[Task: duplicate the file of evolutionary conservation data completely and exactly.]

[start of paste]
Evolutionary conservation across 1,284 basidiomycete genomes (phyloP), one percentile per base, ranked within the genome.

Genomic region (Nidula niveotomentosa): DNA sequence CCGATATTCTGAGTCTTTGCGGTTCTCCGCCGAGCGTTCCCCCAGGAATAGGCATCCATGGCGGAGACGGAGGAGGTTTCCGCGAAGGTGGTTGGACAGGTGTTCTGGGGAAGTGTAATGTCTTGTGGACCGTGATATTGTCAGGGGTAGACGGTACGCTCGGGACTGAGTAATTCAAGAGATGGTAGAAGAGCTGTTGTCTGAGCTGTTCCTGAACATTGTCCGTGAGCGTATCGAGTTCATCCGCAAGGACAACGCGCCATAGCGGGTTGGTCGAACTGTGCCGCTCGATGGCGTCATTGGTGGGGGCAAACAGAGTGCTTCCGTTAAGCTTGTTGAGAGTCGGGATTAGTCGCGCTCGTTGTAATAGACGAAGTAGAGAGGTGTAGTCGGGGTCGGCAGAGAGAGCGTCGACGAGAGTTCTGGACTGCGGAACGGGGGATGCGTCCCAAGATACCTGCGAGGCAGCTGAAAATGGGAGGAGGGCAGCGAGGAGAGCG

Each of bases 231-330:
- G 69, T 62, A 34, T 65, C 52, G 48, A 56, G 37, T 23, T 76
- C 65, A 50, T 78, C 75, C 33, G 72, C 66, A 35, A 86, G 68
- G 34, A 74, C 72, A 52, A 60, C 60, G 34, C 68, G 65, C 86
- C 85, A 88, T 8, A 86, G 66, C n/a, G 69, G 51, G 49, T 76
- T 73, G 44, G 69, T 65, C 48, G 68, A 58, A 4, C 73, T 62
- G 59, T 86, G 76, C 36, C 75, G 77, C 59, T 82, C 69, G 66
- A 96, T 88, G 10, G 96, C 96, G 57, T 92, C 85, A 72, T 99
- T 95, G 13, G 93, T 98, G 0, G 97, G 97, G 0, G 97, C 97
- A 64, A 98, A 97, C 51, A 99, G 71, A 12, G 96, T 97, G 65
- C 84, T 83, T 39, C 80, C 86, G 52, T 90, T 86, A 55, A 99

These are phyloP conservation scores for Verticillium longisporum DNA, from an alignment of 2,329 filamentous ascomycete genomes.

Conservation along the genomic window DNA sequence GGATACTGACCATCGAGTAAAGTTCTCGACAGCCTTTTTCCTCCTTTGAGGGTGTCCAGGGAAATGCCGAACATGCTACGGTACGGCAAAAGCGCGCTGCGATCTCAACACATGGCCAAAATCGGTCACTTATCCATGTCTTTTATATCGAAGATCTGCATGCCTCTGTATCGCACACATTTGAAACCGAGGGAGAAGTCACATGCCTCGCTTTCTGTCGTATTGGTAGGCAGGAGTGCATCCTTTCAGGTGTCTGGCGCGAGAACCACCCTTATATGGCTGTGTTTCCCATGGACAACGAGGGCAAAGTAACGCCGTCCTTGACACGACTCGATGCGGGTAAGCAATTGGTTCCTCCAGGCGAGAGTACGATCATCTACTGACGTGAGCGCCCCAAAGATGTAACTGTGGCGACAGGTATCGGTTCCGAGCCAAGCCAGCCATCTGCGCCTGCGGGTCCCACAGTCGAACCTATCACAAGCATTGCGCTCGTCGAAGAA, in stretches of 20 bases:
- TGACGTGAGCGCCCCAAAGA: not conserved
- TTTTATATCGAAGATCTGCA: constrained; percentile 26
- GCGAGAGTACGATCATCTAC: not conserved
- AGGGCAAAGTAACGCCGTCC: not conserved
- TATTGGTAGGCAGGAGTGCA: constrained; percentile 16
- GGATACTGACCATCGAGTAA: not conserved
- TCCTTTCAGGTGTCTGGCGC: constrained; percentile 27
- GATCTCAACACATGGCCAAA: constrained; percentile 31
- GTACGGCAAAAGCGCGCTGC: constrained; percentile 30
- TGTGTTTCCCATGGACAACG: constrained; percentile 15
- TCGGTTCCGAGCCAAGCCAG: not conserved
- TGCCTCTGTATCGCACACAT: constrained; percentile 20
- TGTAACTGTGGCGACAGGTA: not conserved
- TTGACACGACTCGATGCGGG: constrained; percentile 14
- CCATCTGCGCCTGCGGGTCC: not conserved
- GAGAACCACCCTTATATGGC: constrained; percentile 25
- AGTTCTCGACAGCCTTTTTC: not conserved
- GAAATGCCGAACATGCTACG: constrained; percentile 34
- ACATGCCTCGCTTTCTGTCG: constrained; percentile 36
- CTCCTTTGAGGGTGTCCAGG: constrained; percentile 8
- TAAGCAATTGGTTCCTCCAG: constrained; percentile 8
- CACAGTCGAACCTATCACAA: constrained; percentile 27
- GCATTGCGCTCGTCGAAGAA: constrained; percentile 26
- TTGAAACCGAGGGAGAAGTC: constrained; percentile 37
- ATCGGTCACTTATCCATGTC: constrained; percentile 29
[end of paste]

Evolutionary conservation across 1,284 basidiomycete genomes (phyloP), one percentile per base, ranked within the genome.

Genomic region (Nidula niveotomentosa): DNA sequence CCGATATTCTGAGTCTTTGCGGTTCTCCGCCGAGCGTTCCCCCAGGAATAGGCATCCATGGCGGAGACGGAGGAGGTTTCCGCGAAGGTGGTTGGACAGGTGTTCTGGGGAAGTGTAATGTCTTGTGGACCGTGATATTGTCAGGGGTAGACGGTACGCTCGGGACTGAGTAATTCAAGAGATGGTAGAAGAGCTGTTGTCTGAGCTGTTCCTGAACATTGTCCGTGAGCGTATCGAGTTCATCCGCAAGGACAACGCGCCATAGCGGGTTGGTCGAACTGTGCCGCTCGATGGCGTCATTGGTGGGGGCAAACAGAGTGCTTCCGTTAAGCTTGTTGAGAGTCGGGATTAGTCGCGCTCGTTGTAATAGACGAAGTAGAGAGGTGTAGTCGGGGTCGGCAGAGAGAGCGTCGACGAGAGTTCTGGACTGCGGAACGGGGGATGCGTCCCAAGATACCTGCGAGGCAGCTGAAAATGGGAGGAGGGCAGCGAGGAGAGCG

Each of bases 231-330:
- G 69, T 62, A 34, T 65, C 52, G 48, A 56, G 37, T 23, T 76
- C 65, A 50, T 78, C 75, C 33, G 72, C 66, A 35, A 86, G 68
- G 34, A 74, C 72, A 52, A 60, C 60, G 34, C 68, G 65, C 86
- C 85, A 88, T 8, A 86, G 66, C n/a, G 69, G 51, G 49, T 76
- T 73, G 44, G 69, T 65, C 48, G 68, A 58, A 4, C 73, T 62
- G 59, T 86, G 76, C 36, C 75, G 77, C 59, T 82, C 69, G 66
- A 96, T 88, G 10, G 96, C 96, G 57, T 92, C 85, A 72, T 99
- T 95, G 13, G 93, T 98, G 0, G 97, G 97, G 0, G 97, C 97
- A 64, A 98, A 97, C 51, A 99, G 71, A 12, G 96, T 97, G 65
- C 84, T 83, T 39, C 80, C 86, G 52, T 90, T 86, A 55, A 99

These are phyloP conservation scores for Verticillium longisporum DNA, from an alignment of 2,329 filamentous ascomycete genomes.

Conservation along the genomic window DNA sequence GGATACTGACCATCGAGTAAAGTTCTCGACAGCCTTTTTCCTCCTTTGAGGGTGTCCAGGGAAATGCCGAACATGCTACGGTACGGCAAAAGCGCGCTGCGATCTCAACACATGGCCAAAATCGGTCACTTATCCATGTCTTTTATATCGAAGATCTGCATGCCTCTGTATCGCACACATTTGAAACCGAGGGAGAAGTCACATGCCTCGCTTTCTGTCGTATTGGTAGGCAGGAGTGCATCCTTTCAGGTGTCTGGCGCGAGAACCACCCTTATATGGCTGTGTTTCCCATGGACAACGAGGGCAAAGTAACGCCGTCCTTGACACGACTCGATGCGGGTAAGCAATTGGTTCCTCCAGGCGAGAGTACGATCATCTACTGACGTGAGCGCCCCAAAGATGTAACTGTGGCGACAGGTATCGGTTCCGAGCCAAGCCAGCCATCTGCGCCTGCGGGTCCCACAGTCGAACCTATCACAAGCATTGCGCTCGTCGAAGAA, in stretches of 20 bases:
- TGACGTGAGCGCCCCAAAGA: not conserved
- TTTTATATCGAAGATCTGCA: constrained; percentile 26
- GCGAGAGTACGATCATCTAC: not conserved
- AGGGCAAAGTAACGCCGTCC: not conserved
- TATTGGTAGGCAGGAGTGCA: constrained; percentile 16
- GGATACTGACCATCGAGTAA: not conserved
- TCCTTTCAGGTGTCTGGCGC: constrained; percentile 27
- GATCTCAACACATGGCCAAA: constrained; percentile 31
- GTACGGCAAAAGCGCGCTGC: constrained; percentile 30
- TGTGTTTCCCATGGACAACG: constrained; percentile 15
- TCGGTTCCGAGCCAAGCCAG: not conserved
- TGCCTCTGTATCGCACACAT: constrained; percentile 20
- TGTAACTGTGGCGACAGGTA: not conserved
- TTGACACGACTCGATGCGGG: constrained; percentile 14
- CCATCTGCGCCTGCGGGTCC: not conserved
- GAGAACCACCCTTATATGGC: constrained; percentile 25
- AGTTCTCGACAGCCTTTTTC: not conserved
- GAAATGCCGAACATGCTACG: constrained; percentile 34
- ACATGCCTCGCTTTCTGTCG: constrained; percentile 36
- CTCCTTTGAGGGTGTCCAGG: constrained; percentile 8
- TAAGCAATTGGTTCCTCCAG: constrained; percentile 8
- CACAGTCGAACCTATCACAA: constrained; percentile 27
- GCATTGCGCTCGTCGAAGAA: constrained; percentile 26
- TTGAAACCGAGGGAGAAGTC: constrained; percentile 37
- ATCGGTCACTTATCCATGTC: constrained; percentile 29